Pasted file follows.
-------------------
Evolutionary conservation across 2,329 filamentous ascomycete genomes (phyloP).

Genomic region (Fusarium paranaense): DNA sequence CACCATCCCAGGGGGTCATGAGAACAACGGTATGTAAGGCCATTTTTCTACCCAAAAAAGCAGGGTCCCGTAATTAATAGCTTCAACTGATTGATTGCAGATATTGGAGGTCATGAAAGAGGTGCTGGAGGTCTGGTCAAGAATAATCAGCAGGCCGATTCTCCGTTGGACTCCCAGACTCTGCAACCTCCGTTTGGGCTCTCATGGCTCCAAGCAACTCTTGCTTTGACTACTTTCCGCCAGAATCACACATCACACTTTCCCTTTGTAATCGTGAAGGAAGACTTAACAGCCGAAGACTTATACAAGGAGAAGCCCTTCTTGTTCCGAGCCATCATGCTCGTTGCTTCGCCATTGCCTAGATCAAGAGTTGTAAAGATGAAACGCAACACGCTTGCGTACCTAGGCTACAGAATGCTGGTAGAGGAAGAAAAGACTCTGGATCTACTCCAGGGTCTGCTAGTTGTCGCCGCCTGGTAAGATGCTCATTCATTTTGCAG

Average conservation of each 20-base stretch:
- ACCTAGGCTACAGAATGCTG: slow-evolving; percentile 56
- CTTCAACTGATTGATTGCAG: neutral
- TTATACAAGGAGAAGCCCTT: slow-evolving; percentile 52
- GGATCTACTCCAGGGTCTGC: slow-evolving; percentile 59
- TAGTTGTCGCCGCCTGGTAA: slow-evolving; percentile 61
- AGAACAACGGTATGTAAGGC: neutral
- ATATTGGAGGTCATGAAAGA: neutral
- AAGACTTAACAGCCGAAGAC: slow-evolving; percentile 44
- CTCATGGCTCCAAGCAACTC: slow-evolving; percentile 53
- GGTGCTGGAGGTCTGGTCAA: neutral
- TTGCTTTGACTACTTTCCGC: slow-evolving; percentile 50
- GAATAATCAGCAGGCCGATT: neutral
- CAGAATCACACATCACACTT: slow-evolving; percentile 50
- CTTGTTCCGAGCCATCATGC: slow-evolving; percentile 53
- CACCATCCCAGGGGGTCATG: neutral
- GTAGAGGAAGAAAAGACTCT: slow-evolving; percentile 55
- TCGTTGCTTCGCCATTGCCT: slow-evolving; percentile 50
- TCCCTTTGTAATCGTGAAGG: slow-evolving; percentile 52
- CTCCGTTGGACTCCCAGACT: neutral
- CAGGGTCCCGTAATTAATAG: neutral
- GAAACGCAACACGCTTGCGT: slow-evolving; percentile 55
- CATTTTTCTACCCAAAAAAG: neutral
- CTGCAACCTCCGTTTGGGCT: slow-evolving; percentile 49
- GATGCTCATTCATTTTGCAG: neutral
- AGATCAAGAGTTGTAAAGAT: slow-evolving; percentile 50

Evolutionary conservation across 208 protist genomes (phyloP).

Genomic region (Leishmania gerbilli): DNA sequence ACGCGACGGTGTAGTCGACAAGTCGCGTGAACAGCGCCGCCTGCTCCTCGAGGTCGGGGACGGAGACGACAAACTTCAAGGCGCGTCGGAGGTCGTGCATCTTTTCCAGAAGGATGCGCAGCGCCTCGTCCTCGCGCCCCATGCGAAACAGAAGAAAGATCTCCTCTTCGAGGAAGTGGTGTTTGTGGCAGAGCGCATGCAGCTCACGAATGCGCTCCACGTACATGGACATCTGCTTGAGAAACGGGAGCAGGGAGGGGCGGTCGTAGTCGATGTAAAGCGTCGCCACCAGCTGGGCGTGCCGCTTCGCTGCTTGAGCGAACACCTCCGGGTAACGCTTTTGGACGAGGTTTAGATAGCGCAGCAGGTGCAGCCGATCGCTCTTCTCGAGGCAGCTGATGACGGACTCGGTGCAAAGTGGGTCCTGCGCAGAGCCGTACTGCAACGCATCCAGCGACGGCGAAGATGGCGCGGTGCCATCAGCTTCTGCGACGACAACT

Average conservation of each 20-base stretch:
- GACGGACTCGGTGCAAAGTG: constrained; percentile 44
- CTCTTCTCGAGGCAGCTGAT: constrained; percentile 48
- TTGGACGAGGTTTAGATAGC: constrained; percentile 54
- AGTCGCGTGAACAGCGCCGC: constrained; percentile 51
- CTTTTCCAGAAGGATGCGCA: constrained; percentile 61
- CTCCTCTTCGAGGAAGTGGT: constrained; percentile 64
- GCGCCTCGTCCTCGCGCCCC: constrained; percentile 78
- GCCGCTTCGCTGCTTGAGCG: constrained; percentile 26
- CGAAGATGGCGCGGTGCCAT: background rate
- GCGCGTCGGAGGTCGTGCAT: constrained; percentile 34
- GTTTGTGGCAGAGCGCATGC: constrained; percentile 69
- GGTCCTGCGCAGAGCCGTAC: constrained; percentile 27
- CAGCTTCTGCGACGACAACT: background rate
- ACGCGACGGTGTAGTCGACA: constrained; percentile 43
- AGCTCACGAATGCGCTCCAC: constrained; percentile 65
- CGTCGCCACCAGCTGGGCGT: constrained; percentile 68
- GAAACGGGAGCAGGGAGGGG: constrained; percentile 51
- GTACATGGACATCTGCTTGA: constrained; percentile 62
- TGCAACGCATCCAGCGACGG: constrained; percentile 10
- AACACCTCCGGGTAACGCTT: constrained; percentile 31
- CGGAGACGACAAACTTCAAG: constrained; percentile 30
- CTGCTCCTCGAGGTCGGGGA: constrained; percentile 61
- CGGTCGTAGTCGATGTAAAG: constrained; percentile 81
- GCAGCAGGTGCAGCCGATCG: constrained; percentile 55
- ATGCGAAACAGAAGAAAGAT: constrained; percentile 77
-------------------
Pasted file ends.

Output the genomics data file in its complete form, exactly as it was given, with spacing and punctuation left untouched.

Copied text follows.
Evolutionary conservation across 2,329 filamentous ascomycete genomes (phyloP).

Genomic region (Fusarium paranaense): DNA sequence CACCATCCCAGGGGGTCATGAGAACAACGGTATGTAAGGCCATTTTTCTACCCAAAAAAGCAGGGTCCCGTAATTAATAGCTTCAACTGATTGATTGCAGATATTGGAGGTCATGAAAGAGGTGCTGGAGGTCTGGTCAAGAATAATCAGCAGGCCGATTCTCCGTTGGACTCCCAGACTCTGCAACCTCCGTTTGGGCTCTCATGGCTCCAAGCAACTCTTGCTTTGACTACTTTCCGCCAGAATCACACATCACACTTTCCCTTTGTAATCGTGAAGGAAGACTTAACAGCCGAAGACTTATACAAGGAGAAGCCCTTCTTGTTCCGAGCCATCATGCTCGTTGCTTCGCCATTGCCTAGATCAAGAGTTGTAAAGATGAAACGCAACACGCTTGCGTACCTAGGCTACAGAATGCTGGTAGAGGAAGAAAAGACTCTGGATCTACTCCAGGGTCTGCTAGTTGTCGCCGCCTGGTAAGATGCTCATTCATTTTGCAG

Average conservation of each 20-base stretch:
- ACCTAGGCTACAGAATGCTG: slow-evolving; percentile 56
- CTTCAACTGATTGATTGCAG: neutral
- TTATACAAGGAGAAGCCCTT: slow-evolving; percentile 52
- GGATCTACTCCAGGGTCTGC: slow-evolving; percentile 59
- TAGTTGTCGCCGCCTGGTAA: slow-evolving; percentile 61
- AGAACAACGGTATGTAAGGC: neutral
- ATATTGGAGGTCATGAAAGA: neutral
- AAGACTTAACAGCCGAAGAC: slow-evolving; percentile 44
- CTCATGGCTCCAAGCAACTC: slow-evolving; percentile 53
- GGTGCTGGAGGTCTGGTCAA: neutral
- TTGCTTTGACTACTTTCCGC: slow-evolving; percentile 50
- GAATAATCAGCAGGCCGATT: neutral
- CAGAATCACACATCACACTT: slow-evolving; percentile 50
- CTTGTTCCGAGCCATCATGC: slow-evolving; percentile 53
- CACCATCCCAGGGGGTCATG: neutral
- GTAGAGGAAGAAAAGACTCT: slow-evolving; percentile 55
- TCGTTGCTTCGCCATTGCCT: slow-evolving; percentile 50
- TCCCTTTGTAATCGTGAAGG: slow-evolving; percentile 52
- CTCCGTTGGACTCCCAGACT: neutral
- CAGGGTCCCGTAATTAATAG: neutral
- GAAACGCAACACGCTTGCGT: slow-evolving; percentile 55
- CATTTTTCTACCCAAAAAAG: neutral
- CTGCAACCTCCGTTTGGGCT: slow-evolving; percentile 49
- GATGCTCATTCATTTTGCAG: neutral
- AGATCAAGAGTTGTAAAGAT: slow-evolving; percentile 50

Evolutionary conservation across 208 protist genomes (phyloP).

Genomic region (Leishmania gerbilli): DNA sequence ACGCGACGGTGTAGTCGACAAGTCGCGTGAACAGCGCCGCCTGCTCCTCGAGGTCGGGGACGGAGACGACAAACTTCAAGGCGCGTCGGAGGTCGTGCATCTTTTCCAGAAGGATGCGCAGCGCCTCGTCCTCGCGCCCCATGCGAAACAGAAGAAAGATCTCCTCTTCGAGGAAGTGGTGTTTGTGGCAGAGCGCATGCAGCTCACGAATGCGCTCCACGTACATGGACATCTGCTTGAGAAACGGGAGCAGGGAGGGGCGGTCGTAGTCGATGTAAAGCGTCGCCACCAGCTGGGCGTGCCGCTTCGCTGCTTGAGCGAACACCTCCGGGTAACGCTTTTGGACGAGGTTTAGATAGCGCAGCAGGTGCAGCCGATCGCTCTTCTCGAGGCAGCTGATGACGGACTCGGTGCAAAGTGGGTCCTGCGCAGAGCCGTACTGCAACGCATCCAGCGACGGCGAAGATGGCGCGGTGCCATCAGCTTCTGCGACGACAACT

Average conservation of each 20-base stretch:
- GACGGACTCGGTGCAAAGTG: constrained; percentile 44
- CTCTTCTCGAGGCAGCTGAT: constrained; percentile 48
- TTGGACGAGGTTTAGATAGC: constrained; percentile 54
- AGTCGCGTGAACAGCGCCGC: constrained; percentile 51
- CTTTTCCAGAAGGATGCGCA: constrained; percentile 61
- CTCCTCTTCGAGGAAGTGGT: constrained; percentile 64
- GCGCCTCGTCCTCGCGCCCC: constrained; percentile 78
- GCCGCTTCGCTGCTTGAGCG: constrained; percentile 26
- CGAAGATGGCGCGGTGCCAT: background rate
- GCGCGTCGGAGGTCGTGCAT: constrained; percentile 34
- GTTTGTGGCAGAGCGCATGC: constrained; percentile 69
- GGTCCTGCGCAGAGCCGTAC: constrained; percentile 27
- CAGCTTCTGCGACGACAACT: background rate
- ACGCGACGGTGTAGTCGACA: constrained; percentile 43
- AGCTCACGAATGCGCTCCAC: constrained; percentile 65
- CGTCGCCACCAGCTGGGCGT: constrained; percentile 68
- GAAACGGGAGCAGGGAGGGG: constrained; percentile 51
- GTACATGGACATCTGCTTGA: constrained; percentile 62
- TGCAACGCATCCAGCGACGG: constrained; percentile 10
- AACACCTCCGGGTAACGCTT: constrained; percentile 31
- CGGAGACGACAAACTTCAAG: constrained; percentile 30
- CTGCTCCTCGAGGTCGGGGA: constrained; percentile 61
- CGGTCGTAGTCGATGTAAAG: constrained; percentile 81
- GCAGCAGGTGCAGCCGATCG: constrained; percentile 55
- ATGCGAAACAGAAGAAAGAT: constrained; percentile 77